(2.) 'Jam dbyangs mkhyen brtse'i dbang po, Gsang chen rdo rje theg pa phyi 'gyur gsar ma gtso bor ston pa'i zin bris sna tshogs dang mdo rgyud lung btus bcas bzhugs so, The collected works of 'Jam dbyangs mkhyen brtse'i dbang po, vol.Nga, p.540-541.

(3.) Dil mgo mkhyen brtse rin po che, Bkra shis ljongs kyi gnas yig zin thun/ bde chen thig le gcig gi rol pa sogs, Collected Works, vol.Za, f.2.

(4.) Like the twenty-four Buddhist pilgrimage sites, the Hindus have twenty-four gods of the Agnicayana ritual in the Vedic literature. The Vedas mention twenty-four deities of the fire rituals (homavidhi), and the followers of Vishnu believe in twenty-four incarnations of Vishnu, called Vaibavavilasa (see Kazi Dawa-Samdup, Sri Cakrasamvara-Tantra, p.16). Tucci, The Temples of Western Tibet and Their Artistic Symbolism. Tsaparang (Indo-Tibetica III.2), p.44 states that the twenty-four holy pilgrimage sites of Krishna are documented in the twentieth chapter of Caitanya carita-mrta madhyalila popular with the followers of Krishna in south India and Bengal. In the Saivite documents too there is reference to the twenty-four holy sites.

(5.) Lama Dam pa Bsod nams rgyal mtshan, Rgyud kyi rgyal po dpal kye rdo rje 'i rgya cher 'grel pa nyi ma'i 'od zer, f.140-143.

(6.) 'Jam dbyangs Mkhyen brtse'i dbang po, Gsang chen rdo rje theg pa phyi 'gyur gsar ma gtso bor ston pa'i zin bris sna tshogs dang mdo rgyud lung btus bcas bzhugs so, The Collected works of 'Jam dbyangs Mkhyen brtse 'i dbang po, vol.Nga, p.545.

(7.) 'Jam dbyangs mkhyen brtse'i dbang po, Gsang chen rdo rje theg pa phyi 'gyur gsar ma gtso bor ston pa'i zin bris sna tshogs dang mdo rgyud lung btus bcas bzhugs so, The Collected Works, vol.Nga, p.540-541; Dpal 'khor lo bde mcog gi rnam par sprul pa dang/yul nyi shu rtsa bzhi'i rgyu mtshan ces bya ba bzhugs, Snar thang rGyud 'grel, vol.Pu; Bde mchog chos 'byung by Bu ston and A myes zhabs; and Pan chen dPal ldan ye shes, Shambha la'i lam yig, Pan chen dPal ldan ye shes kyi gsung 'bum, vol.Nya, f.13-20. See also Tucci, Temples in Western Tibet, p. 38-41; and Ronald Davidson, "Reflections on the Mahesvara subjugation myth: Indic materials, Saskya-pa Apologetics, and the birth of Heruka", Journal of the International Association of Buddhist Studies, vol.14 (2), 1991, p.197-235.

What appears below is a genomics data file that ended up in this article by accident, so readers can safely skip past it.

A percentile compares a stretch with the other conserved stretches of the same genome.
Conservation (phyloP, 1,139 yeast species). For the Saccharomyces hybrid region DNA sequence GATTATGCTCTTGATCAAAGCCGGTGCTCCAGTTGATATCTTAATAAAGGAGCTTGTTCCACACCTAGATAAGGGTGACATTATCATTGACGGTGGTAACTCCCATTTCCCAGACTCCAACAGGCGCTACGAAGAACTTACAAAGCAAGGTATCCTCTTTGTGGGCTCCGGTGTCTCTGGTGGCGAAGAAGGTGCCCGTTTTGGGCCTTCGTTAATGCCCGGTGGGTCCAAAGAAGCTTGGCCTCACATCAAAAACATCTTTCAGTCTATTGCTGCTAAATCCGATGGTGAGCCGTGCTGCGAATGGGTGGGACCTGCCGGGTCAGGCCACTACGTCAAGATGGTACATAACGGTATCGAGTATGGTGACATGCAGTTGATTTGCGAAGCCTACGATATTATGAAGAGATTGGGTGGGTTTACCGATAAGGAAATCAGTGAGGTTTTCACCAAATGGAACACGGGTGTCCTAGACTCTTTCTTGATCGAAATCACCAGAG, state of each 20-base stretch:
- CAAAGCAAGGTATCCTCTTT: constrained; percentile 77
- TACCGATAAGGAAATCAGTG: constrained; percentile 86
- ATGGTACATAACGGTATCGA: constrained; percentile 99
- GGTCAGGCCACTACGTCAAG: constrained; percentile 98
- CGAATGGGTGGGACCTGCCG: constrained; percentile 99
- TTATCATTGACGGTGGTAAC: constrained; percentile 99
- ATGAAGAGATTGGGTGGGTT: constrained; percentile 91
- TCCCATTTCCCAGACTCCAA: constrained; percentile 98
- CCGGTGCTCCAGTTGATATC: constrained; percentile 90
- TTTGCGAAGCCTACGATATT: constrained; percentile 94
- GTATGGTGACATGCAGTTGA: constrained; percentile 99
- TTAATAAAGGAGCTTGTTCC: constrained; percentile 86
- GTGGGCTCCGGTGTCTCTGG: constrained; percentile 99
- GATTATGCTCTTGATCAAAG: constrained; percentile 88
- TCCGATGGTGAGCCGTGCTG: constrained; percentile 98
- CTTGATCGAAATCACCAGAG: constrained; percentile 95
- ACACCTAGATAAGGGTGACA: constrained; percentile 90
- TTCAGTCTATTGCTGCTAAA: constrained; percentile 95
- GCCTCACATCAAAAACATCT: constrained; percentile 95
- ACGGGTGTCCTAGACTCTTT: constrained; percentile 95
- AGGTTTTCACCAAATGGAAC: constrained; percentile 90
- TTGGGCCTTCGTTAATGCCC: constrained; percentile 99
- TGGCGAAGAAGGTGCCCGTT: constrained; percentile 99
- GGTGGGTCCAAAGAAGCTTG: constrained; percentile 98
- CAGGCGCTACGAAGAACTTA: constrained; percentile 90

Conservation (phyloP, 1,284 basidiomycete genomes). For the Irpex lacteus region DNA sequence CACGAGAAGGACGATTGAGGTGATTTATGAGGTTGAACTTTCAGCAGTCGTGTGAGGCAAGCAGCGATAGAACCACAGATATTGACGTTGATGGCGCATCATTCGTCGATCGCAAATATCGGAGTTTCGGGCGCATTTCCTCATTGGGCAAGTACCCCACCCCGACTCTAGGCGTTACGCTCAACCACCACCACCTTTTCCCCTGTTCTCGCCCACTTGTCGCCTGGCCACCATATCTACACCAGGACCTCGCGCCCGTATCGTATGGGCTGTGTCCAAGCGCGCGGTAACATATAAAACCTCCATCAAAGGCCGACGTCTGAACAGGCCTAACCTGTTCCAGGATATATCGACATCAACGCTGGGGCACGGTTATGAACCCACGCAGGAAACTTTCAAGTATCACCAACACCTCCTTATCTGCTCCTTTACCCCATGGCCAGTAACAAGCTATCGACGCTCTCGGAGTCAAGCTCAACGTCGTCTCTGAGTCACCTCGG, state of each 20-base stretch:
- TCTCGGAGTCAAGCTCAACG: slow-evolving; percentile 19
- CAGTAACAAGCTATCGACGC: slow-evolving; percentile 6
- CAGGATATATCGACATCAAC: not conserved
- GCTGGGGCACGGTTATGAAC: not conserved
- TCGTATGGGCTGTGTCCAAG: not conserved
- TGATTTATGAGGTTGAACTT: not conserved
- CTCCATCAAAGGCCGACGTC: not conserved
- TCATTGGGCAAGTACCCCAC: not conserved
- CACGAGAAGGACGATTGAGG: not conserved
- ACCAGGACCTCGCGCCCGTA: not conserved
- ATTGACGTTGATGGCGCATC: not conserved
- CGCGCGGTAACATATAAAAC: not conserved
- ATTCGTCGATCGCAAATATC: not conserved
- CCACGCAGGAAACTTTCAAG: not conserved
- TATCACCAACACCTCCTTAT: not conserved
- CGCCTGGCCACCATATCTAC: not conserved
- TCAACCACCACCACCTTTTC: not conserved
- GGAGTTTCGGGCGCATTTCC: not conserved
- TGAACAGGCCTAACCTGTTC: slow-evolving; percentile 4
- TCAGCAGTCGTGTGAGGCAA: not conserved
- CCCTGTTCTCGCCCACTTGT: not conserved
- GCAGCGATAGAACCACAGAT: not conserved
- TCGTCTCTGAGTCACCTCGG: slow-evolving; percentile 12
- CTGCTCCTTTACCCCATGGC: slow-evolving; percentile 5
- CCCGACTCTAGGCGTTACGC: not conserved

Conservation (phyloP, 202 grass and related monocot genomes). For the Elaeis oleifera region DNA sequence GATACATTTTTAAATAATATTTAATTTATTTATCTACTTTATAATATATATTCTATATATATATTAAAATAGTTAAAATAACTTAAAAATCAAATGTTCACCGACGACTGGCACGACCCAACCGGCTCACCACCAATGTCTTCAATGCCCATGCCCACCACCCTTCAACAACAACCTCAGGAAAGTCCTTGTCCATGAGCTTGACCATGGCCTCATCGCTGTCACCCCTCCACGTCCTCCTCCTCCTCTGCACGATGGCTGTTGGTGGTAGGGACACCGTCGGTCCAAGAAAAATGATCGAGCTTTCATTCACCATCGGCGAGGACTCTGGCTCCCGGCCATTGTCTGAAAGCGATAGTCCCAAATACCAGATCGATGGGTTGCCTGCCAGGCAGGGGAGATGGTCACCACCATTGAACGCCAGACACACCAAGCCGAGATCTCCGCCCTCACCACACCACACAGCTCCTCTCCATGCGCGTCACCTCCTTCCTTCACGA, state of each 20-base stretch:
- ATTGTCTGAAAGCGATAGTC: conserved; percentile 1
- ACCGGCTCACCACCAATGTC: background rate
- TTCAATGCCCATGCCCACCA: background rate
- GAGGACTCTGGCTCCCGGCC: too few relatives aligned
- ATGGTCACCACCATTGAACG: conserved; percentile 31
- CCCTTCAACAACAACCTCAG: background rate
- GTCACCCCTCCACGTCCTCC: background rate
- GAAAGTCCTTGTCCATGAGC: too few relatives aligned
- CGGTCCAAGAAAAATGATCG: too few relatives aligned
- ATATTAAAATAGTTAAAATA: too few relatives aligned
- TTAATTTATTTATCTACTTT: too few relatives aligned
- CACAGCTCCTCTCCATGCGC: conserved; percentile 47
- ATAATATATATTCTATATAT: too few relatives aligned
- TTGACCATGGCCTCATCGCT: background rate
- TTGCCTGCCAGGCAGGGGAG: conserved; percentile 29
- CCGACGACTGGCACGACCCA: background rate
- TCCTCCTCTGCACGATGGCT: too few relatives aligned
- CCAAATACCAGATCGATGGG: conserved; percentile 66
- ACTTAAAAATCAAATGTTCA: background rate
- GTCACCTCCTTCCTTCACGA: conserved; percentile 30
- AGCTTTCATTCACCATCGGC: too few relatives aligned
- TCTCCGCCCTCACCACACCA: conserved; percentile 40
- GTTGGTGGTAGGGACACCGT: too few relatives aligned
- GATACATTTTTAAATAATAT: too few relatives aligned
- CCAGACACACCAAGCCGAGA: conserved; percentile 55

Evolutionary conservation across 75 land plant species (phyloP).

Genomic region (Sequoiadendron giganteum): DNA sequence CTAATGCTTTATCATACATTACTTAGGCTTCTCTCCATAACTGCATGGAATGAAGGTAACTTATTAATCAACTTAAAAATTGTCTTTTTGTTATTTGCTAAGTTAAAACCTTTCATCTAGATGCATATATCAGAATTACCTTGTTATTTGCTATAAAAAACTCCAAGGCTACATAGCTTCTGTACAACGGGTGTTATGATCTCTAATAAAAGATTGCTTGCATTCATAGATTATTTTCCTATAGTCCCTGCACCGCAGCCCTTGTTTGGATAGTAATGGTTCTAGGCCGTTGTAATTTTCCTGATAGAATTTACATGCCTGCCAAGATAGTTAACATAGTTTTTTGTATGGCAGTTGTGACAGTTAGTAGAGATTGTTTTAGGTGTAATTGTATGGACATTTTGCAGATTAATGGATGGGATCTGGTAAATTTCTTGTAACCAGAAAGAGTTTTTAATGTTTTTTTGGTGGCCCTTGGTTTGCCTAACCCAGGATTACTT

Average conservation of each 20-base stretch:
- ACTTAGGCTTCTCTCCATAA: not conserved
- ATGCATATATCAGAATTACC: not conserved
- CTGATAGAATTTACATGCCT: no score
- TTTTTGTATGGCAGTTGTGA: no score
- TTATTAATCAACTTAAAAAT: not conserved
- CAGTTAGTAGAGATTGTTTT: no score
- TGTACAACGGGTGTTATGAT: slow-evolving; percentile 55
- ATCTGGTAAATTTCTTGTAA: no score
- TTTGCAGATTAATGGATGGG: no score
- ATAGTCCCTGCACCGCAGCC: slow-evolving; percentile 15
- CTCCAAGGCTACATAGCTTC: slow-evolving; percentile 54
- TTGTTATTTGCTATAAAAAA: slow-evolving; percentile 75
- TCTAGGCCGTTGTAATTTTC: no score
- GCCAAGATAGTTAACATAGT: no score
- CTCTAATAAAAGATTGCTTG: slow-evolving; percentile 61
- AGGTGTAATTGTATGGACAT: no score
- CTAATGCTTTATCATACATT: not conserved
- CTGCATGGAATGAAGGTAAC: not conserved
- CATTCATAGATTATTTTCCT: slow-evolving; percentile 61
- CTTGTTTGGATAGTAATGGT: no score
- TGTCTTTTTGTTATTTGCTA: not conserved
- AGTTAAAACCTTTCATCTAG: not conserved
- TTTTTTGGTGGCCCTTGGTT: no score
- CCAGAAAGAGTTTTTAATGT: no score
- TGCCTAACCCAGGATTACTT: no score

(8.) Taranatha, 'Khor lo sdom pa nag po zhabs lugs kyi sgrub thabs bde ba chen po'i char yang, The Collected Works of Taranatha, vol.7, p.75-109; and Padma dkar po, Gnas chen ca ri tra'i ngo mtshar snang ba pad dkar legs bshad, f.6-7.

(9.) Sangs rgyas dar po, Rgyal ba Rgod tshang pa mgon po rdo rje'i rnam par thar pa mthong ba don ldan nor bu'i phreng ba, Bka'-brgyud-pa Hagiographies, vol.4, 1976, p.87.

(10.) Kazi Dawa-Samdup, Sri Cakrasamvara-Tantra , New Delhi 1987, p.16. The main deity is mahakankala who is blue with one head, four arms (two arms embrace the Shakti holding vajra and bell, right hand damaru, left hand khatvanga). The consort is Gtum mig ma or Pracandaksi.

(11.) The myth is documented as "Mahesvara, the god of the north-east, one of the protectors of the ten directons (phyogs skyongs), riding on an ox and with a trishul in his hand, was considered to be the chief of all the worldly gods. He is said to have emanated four manifestations associated with peace, maturation, power and wrath, namely the white Indra and his consort Gauri (Ri sras), as gods of peace; the yellow Brahma and consort Ekajati as gods of maturation; Mahesvara of Paranirmitavasavartin realm and consort Rakta as gods of power; and wrathful Kalabhairava and consort Kalaratri as gods of wrath". The texts further narrate how two wrathful Kalabhairvas, once, descended in Magadha and ruled over this world. They appointed their representatives in twentyfour sacred places, and further selected four devas and four gandharvas to rule the space above, four yaksa s and four raksas to reign over the ground, and four nagas and four asuras to rule the realm below. Although the representatives invited Mahesvara to their places, he declined [the invitation], and instead sent each a stone lingam as objects of worship. The twenty-four places were, thus, dotted with indestructible stone lingams.